Arts and Culture

RTD art: Emanuel Martinez at the Tenth and Osage station

We chatted with Emanuel Martinez a few weeks ago about his murals that brighten the streets of Denver. This time around, we're talking with him about his sculpture "Mestizaje," which stands tall at the Tenth and Osage light-rail station.

See also: - RTD art: Brian Swanson's chess pieces at the 16th and Stout streets station - RTD art: Wopo Holup at the Orchard station - RTD art: Ira Sherman's "Stang Machine" at the Louisiana-Pearl station

Westword: Where are you from? Where do you reside now?

Emanuel Martinez:I am from Denver and I reside in Morrison.

How did your collaboration with RTD come about?

My collaboration with RTD came about from a call for entry and a request for qualifications that RTD sent out to local artists. I was chosen as one of three finalists.

How did you come up with the Idea for this piece?

The idea for "Mestizaje" came from my past involvement in the civil rights movement. In 1966, I worked with Cesar Chavez in Delano, California; at the United Farm Workers union I was exposed to the symbol of the Aztec eagle, which I used in the design. The stylized eagle with extended wings recalls a pre-Columbian pyramid turned upside down. The spirit of the eagle emerges from the mind and eyes of a tripartite head that I designed to represent the Mestizo, a mixture of Spanish and the peoples indigenous to Mexico. This image has become an icon and symbol of La Raza: The Mexican American.

What or who inspired this piece? And how?

The brotherhood symbol of four races embracing arms in peace was used in the first Chicano mural painted in Denver in 1970 at La Alma (Lincoln Park). Both the maize (staff of life) and the serpent (Quetzalcoatl, God of culture) are symbols that Chicano artists have borrowed from pre-Columbian cultures as metaphors to develop cultural themes. The colored steel ribbons that embrace the "Mestizaje" synthesis represent "De Colores," a theme song for the Chicano movement.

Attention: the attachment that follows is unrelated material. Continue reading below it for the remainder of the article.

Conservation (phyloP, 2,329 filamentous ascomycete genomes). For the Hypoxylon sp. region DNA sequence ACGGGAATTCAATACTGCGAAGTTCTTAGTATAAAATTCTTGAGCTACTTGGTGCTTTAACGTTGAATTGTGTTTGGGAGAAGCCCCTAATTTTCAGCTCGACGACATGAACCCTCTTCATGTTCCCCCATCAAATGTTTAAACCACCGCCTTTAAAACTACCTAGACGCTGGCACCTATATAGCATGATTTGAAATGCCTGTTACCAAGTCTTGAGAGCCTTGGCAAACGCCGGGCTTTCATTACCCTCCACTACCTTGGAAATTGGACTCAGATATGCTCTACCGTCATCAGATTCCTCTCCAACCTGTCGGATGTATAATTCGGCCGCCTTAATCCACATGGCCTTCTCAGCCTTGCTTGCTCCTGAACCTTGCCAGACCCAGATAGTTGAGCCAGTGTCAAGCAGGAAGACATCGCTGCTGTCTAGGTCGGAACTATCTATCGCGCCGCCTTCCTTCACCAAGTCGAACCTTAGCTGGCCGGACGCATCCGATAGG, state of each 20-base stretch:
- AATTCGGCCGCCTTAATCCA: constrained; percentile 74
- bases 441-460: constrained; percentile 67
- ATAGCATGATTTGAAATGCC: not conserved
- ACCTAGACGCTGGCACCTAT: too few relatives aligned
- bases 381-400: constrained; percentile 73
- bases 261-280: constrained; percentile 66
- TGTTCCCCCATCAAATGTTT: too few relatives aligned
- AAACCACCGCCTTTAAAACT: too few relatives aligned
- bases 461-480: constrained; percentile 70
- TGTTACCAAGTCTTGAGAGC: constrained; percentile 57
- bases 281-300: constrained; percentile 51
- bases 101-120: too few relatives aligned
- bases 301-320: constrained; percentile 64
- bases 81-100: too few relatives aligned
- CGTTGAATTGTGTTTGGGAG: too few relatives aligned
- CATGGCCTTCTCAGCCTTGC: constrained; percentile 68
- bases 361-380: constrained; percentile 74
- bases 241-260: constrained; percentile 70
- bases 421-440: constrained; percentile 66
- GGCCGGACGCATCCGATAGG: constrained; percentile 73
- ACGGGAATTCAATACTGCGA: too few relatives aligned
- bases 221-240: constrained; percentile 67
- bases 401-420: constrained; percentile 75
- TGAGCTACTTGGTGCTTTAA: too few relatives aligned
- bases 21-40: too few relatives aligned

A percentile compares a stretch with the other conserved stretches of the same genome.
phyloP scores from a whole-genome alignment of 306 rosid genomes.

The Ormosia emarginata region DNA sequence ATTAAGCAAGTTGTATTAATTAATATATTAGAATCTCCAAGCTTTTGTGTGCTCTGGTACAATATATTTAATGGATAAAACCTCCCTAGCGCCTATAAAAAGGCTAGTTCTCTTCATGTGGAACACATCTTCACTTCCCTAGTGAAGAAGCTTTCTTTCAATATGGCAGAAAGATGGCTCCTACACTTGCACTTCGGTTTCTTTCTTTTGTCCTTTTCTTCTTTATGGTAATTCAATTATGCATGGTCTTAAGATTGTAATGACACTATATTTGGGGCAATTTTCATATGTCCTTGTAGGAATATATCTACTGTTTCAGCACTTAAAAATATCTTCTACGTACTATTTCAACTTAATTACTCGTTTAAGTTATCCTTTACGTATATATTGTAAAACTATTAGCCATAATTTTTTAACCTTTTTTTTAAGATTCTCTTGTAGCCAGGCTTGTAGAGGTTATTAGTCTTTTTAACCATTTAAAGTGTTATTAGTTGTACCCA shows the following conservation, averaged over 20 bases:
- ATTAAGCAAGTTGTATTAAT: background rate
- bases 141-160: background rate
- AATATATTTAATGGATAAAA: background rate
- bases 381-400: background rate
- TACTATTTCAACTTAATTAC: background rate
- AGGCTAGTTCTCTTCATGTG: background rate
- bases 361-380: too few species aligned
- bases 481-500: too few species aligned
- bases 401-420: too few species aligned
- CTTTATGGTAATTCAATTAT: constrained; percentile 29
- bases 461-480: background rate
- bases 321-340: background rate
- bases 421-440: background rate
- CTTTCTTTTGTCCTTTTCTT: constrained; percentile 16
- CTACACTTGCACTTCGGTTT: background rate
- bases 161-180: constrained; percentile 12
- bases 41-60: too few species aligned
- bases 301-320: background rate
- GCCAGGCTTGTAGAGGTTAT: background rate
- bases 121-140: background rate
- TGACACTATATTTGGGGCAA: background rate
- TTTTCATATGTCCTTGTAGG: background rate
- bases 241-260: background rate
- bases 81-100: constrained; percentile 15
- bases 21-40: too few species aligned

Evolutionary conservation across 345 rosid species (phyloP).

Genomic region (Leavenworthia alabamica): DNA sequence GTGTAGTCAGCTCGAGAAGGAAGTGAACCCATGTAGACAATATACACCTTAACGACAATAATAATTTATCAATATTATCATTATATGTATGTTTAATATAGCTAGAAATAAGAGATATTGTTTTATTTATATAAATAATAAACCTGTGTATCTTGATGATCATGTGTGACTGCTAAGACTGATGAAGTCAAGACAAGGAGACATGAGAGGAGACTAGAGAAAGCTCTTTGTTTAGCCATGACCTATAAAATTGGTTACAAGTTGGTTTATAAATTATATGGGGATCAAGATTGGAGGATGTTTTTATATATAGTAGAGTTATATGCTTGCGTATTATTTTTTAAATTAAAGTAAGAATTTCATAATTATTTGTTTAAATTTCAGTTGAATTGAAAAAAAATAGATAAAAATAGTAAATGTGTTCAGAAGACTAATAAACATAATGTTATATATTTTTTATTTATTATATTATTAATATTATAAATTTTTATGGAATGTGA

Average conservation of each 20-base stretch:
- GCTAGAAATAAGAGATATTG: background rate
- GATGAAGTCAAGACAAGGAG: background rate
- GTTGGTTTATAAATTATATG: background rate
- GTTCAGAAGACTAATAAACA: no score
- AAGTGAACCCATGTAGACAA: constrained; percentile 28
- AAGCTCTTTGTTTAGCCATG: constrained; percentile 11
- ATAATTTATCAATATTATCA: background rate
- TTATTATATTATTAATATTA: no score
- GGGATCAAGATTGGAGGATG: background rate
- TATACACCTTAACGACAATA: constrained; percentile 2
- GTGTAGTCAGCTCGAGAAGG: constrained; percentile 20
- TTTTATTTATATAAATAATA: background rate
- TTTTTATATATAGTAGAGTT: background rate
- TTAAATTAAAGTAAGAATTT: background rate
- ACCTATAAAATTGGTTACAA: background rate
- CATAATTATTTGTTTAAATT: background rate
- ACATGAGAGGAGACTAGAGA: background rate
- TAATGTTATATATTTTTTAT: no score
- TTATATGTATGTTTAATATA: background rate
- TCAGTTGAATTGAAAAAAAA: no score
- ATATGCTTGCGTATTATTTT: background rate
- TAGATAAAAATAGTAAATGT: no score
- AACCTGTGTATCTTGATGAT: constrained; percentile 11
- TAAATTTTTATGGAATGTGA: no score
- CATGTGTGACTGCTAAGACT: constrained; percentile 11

When people are on their daily journey and walk past your work, what do you hope they are thinking and feeling?

I hope the viewers of this sculpture can feel the uplifting spirit that transpired during the early '70s in this west Denver neighborhood. A spirit that started the positive progressive changes that you now see in this area.

How do you feel about public transportation?

I believe in public mass transit.

What is your favorite piece of public art?

My favorite piece of public art is a 33 foot-high sculpture, "La Flor de La Alma," that I installed two weeks ago, one block away from "Mestzaje" at Tenth and Navajo.

To view more of Emanuel Martinez's sculptures and murals, visit his website.

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Zoe Yabrove is a Denver native with an undergraduate degree in creative writing and a master’s in special education. She is a teacher in Denver Public Schools and contributes to Westword to get her writing fix.
Contact: Zoe Yabrove